November 9th, 2010

Fishy Circumstances


I am back in Toronto for the first time in three years. It's comfortable, an old friend who has barely changed. There are more condos here and there, but it's still a comfortable, sprawling metropolis with a fairly compact downtown core, highly walkable, with public transit which seems decadently uncrowded at rush hour compared to London. It has a bit of scruffiness, a whole different sense of style, more pragmatic, and a more accessible art scene infused into the landscape. The skies are so much bluer here, especially in these last few days of autumn chill. They cool down the city rapidly once the sun has set to sub-freezing temperatures.

But little things do change. My favorite chocolate shop, J.S. Bonbons closed down two years ago. They had the best hot chocolate I have ever had - it was made with their truffle ganache. It was so good, I would take visitors there on hot summer days for it. Victoria College now has ramps and outdoor shelters; I knew my department's common room had been renovated, decades of dust and detritus cleared away with new carpeting.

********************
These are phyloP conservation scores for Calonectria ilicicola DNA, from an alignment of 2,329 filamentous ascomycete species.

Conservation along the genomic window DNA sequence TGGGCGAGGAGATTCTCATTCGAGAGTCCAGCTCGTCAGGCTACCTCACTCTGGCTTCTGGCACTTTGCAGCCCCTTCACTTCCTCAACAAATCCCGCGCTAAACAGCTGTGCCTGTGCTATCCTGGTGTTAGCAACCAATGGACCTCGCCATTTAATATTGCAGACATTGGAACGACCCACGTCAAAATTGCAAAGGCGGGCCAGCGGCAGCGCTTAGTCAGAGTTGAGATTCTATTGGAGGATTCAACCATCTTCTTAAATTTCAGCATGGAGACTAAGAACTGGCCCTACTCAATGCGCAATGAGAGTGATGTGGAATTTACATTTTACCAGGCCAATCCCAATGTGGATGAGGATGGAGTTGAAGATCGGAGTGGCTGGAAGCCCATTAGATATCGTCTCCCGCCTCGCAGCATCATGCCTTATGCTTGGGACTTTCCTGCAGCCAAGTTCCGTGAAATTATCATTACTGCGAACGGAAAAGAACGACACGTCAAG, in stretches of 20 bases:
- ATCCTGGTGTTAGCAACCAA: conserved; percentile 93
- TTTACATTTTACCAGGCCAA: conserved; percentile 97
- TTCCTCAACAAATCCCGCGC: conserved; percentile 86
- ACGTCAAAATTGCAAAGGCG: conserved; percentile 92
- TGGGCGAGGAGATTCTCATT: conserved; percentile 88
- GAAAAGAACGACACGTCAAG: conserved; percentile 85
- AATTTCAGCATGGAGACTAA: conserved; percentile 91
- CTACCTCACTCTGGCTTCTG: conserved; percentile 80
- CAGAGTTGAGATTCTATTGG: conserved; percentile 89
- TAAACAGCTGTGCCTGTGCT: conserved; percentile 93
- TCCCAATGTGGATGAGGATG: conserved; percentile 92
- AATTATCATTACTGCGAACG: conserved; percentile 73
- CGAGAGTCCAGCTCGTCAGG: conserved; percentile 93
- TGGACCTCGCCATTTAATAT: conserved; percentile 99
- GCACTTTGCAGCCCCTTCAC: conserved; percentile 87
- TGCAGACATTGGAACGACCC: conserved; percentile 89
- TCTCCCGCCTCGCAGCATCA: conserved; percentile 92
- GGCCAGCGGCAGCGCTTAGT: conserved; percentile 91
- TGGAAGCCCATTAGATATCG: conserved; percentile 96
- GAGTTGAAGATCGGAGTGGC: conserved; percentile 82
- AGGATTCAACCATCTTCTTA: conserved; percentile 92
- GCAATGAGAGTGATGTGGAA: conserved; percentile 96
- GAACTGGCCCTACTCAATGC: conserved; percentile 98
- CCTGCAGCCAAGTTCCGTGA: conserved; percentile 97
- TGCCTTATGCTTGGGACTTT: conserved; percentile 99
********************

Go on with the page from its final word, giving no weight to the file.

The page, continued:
I have forgotten how to cope with so much ambient friendliness. The streetcar drive who meant her 'thank you' when I showed her my transit pass; she complained about the kids who had thrown maple syrup on her car, wryly, without swearing. The waiter who paused for a real answer to his initially 'how are you?' greeting. The cheery smiles on the faces of the hotel staff; it's part of the culture of human interaction, unforced. I used to take this gentle, non-aggressive friendliness for granted. (I never took the obnoxious forced, in-your-face friendliness of some American restaurants for granted because it's wearing. I don't want to be that excited about ordering generic-brand condiments at a chain store, and I don't need anyone else to be either. This isn't that kind of friendliness.)

It's good to be back.